In Australia, this can be seen in the current discussion of China with the tendency to couch differences in the absolutist language of sovereignty. In this worldview, every concession is painted as a surrender rather than as finding an area where cooperation is judged as worthwhile.
The turn to identity politics on China policy has real consequences. Wolverine thinking has already had an effect on issues including treatment of Chinese students – and higher education policy more generally – and on perceptions of Asian-Australians. “Getting tough on China” has led to downgrading of relations, restricted access, lessened influence and commercial disruption. At its worst, Wolverine couching of foreign policy in moral terms can tend towards Cold War McCarthyism, a hint of which can be seen in the treatment of the think tank China Matters. Overall, it narrows the range of options for the Australian government to pursue the national interest if the public has been primed to see China as an enemy, rather than as a challenge.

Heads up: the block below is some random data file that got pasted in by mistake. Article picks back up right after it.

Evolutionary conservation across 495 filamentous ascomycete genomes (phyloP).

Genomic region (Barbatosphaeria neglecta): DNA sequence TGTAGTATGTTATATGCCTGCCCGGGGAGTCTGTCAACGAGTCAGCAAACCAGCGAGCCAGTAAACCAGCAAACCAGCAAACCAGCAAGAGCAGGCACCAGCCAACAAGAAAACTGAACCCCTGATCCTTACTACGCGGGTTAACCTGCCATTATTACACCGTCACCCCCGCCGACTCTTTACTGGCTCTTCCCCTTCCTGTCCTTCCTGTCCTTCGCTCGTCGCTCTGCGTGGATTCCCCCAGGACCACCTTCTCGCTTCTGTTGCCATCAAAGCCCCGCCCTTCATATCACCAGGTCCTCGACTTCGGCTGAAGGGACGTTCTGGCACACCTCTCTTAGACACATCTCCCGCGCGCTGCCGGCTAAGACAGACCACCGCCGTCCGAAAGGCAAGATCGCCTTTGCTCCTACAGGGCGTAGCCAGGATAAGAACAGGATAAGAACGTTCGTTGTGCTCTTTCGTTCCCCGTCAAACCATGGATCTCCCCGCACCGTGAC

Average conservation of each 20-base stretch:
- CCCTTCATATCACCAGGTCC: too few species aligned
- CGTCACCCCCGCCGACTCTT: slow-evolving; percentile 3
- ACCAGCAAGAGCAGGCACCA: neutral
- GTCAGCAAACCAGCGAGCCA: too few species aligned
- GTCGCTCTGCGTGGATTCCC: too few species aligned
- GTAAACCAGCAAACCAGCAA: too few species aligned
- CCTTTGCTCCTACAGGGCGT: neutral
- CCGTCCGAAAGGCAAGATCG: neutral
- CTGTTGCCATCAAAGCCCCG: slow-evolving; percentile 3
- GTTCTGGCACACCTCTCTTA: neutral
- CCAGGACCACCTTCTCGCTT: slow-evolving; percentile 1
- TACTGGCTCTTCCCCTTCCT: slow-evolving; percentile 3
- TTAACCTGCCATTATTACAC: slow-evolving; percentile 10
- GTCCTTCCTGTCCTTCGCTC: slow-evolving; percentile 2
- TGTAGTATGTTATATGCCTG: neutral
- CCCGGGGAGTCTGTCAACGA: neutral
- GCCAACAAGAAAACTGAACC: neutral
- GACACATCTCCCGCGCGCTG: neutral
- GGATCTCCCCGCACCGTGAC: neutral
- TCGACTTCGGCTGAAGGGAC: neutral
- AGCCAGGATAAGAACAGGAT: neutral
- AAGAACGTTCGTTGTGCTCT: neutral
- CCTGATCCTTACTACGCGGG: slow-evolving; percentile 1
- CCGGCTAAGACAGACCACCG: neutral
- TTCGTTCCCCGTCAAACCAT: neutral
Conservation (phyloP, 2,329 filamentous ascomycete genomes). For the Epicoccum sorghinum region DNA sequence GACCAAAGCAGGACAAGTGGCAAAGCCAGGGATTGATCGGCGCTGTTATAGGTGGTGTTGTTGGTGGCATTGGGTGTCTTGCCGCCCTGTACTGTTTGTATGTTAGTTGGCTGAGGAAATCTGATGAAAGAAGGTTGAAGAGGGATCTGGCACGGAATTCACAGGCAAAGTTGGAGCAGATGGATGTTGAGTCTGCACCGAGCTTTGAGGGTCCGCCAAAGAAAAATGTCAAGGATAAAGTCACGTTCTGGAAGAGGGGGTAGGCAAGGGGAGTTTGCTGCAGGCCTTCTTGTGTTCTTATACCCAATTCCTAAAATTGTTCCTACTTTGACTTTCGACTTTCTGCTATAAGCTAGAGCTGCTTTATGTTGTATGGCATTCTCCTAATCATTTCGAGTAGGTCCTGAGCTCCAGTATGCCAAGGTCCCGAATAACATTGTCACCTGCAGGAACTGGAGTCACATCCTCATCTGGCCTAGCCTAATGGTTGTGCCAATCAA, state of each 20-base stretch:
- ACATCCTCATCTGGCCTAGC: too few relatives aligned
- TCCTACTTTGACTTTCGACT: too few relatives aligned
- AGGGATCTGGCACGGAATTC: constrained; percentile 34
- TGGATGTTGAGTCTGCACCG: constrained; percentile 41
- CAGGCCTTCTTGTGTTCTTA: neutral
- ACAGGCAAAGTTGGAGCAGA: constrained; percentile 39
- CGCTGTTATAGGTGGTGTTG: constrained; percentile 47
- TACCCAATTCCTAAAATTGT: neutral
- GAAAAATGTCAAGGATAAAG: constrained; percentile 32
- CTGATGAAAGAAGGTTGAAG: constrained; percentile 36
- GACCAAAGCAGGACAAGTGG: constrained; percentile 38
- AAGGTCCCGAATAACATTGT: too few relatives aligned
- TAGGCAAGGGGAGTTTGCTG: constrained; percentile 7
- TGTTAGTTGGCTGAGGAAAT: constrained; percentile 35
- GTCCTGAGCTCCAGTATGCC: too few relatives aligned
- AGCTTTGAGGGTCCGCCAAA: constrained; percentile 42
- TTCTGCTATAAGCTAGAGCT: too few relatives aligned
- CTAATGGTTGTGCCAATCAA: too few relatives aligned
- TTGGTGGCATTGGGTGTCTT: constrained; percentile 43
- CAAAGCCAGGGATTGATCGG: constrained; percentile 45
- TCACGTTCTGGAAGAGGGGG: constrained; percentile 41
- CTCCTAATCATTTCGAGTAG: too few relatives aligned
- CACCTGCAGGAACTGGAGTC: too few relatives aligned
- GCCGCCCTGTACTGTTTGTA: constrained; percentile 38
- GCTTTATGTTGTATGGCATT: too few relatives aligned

An immediate target has been business leaders, with clear attempts to delegitimise their views on China policy. When mining magnate Twiggy Forrest invited a Chinese diplomat to attend a press conference announcing the acquisition of 10 million Covid-19 testing kits, Andrew Hastie, prominent among the Wolverines, responded: “This guy drops out of the sky in his private jet and enables the Chinese Communist Party to ambush a Commonwealth press conference. Yeah, we’re not happy.” The strategy has been to paint businesspeople as self-interested and therefore untrustworthy on the relationship.